The Bon Vivant is Edinburgh’s leading after-hours cocktail stop. The food is phenomenal and ideal if there’s a group of you trying to huddle from the harsh outdoors. Alternatively, perhaps you’d rather warm yourself up with the tantalising alchemy cocktails on offer. Ask the mixologist for a Hennessy Smash — a cognac and strawberry cocktail served, bizarrely yet delightfully, in a half-pint tankard.
The Brass Monkey on Drummond Street is an absolute delight. It offers the best in everything, from beers to spirits and traditional decor to movies. The Brass Monkey boasts a cinema in the back room, which is filled to the brim with Eastern-style cushions and beanbags. If you’re enticed by the sound of beers with friends while watching a movie, The Brass Monkey is where you need to be from 3pm onwards. Perhaps they’ll even show some Christmas films for those festive enthusiasts.
This cosy and intimate German beerhouse could possibly be one of the smallest pubs in Edinburgh, but its beer list is certainly the largest. The beer menu is almost like a map of the world through beer: choose a country and take your pick of its best beer. If you’re indecisive, then you can pay £10 for a beer bucket containing five of the bartender’s favourite brews from around the world. Although recently redecorated, getting rid of the tired, old couches and large picnic benches, replacing them with comfy armchairs and Singer sewing machine tables, Brauhaus still has its same laid-back atmosphere.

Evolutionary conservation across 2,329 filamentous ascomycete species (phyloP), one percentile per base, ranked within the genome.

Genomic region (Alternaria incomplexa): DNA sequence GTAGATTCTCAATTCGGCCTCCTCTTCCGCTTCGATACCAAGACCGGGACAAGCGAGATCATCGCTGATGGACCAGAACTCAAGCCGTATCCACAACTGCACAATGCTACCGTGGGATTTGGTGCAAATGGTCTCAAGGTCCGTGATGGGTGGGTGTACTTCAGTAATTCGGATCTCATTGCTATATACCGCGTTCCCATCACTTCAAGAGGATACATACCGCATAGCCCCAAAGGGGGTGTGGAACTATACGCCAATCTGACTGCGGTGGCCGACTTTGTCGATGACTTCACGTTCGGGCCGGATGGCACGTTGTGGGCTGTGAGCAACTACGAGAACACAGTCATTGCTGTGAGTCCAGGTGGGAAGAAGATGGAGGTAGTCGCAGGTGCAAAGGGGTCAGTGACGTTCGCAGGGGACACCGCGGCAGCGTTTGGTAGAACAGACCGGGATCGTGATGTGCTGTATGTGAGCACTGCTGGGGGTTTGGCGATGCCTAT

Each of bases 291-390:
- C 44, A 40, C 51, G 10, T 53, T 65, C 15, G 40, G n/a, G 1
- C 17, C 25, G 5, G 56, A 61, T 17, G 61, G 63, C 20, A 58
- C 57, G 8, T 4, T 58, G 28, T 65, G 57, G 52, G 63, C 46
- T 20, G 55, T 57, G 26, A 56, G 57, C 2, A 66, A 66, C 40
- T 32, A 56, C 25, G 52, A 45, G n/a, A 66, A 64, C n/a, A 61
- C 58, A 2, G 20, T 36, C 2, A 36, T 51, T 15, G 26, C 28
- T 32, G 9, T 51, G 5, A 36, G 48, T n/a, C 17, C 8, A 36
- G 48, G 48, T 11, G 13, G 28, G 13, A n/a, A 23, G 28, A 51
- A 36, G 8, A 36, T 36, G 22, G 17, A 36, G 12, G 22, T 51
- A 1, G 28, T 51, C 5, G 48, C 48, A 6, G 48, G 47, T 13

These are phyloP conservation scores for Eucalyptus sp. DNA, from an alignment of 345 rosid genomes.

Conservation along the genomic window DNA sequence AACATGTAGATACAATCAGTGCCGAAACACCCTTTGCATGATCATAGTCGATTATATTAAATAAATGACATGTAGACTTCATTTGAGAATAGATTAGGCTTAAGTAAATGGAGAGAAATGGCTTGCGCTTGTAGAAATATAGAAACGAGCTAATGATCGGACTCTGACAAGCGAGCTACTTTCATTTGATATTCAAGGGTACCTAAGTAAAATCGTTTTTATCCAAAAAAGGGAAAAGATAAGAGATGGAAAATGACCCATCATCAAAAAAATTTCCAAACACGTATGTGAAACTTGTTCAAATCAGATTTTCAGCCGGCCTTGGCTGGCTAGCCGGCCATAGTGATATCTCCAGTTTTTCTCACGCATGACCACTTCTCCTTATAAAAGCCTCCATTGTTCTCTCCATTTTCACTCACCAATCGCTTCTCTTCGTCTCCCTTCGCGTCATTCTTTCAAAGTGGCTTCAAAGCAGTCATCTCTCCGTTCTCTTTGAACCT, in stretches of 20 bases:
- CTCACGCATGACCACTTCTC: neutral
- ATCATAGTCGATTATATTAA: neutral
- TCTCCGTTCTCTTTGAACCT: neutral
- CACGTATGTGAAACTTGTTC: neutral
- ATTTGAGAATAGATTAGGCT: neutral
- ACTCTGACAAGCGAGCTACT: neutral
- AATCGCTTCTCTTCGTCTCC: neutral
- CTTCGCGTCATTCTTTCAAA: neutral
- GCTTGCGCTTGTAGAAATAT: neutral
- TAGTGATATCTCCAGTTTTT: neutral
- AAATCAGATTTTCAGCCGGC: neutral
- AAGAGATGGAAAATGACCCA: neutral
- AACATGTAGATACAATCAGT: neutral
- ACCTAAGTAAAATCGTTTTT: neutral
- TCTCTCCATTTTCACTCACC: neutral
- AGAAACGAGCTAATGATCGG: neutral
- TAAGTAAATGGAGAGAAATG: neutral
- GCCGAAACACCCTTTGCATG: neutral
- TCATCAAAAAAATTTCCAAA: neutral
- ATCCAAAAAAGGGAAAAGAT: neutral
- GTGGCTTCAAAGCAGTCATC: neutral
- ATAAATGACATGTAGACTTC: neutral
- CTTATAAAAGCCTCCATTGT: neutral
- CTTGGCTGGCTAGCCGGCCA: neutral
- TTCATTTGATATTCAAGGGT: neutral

The Devil’s Advocate| Courtesy of The Devil’s Advocate
The Devil’s Advocate
Bar, Restaurant, Wine, British, $$$
Courtesy of The Devil’s Advocate
The Devil’s Advocate is almost as atmospheric as the Old Town itself; it is actually a 16th-century house, built by a merchant called Clement Cor. Above the door, an inscription reads ‘spes altera vitae‘ (hope of another life), a delightful motto for this reborn house. Trundle down Advocates Close and escape the Royal Mile’s marching tourists and blistering cold, and settle in to this honey pot of delights.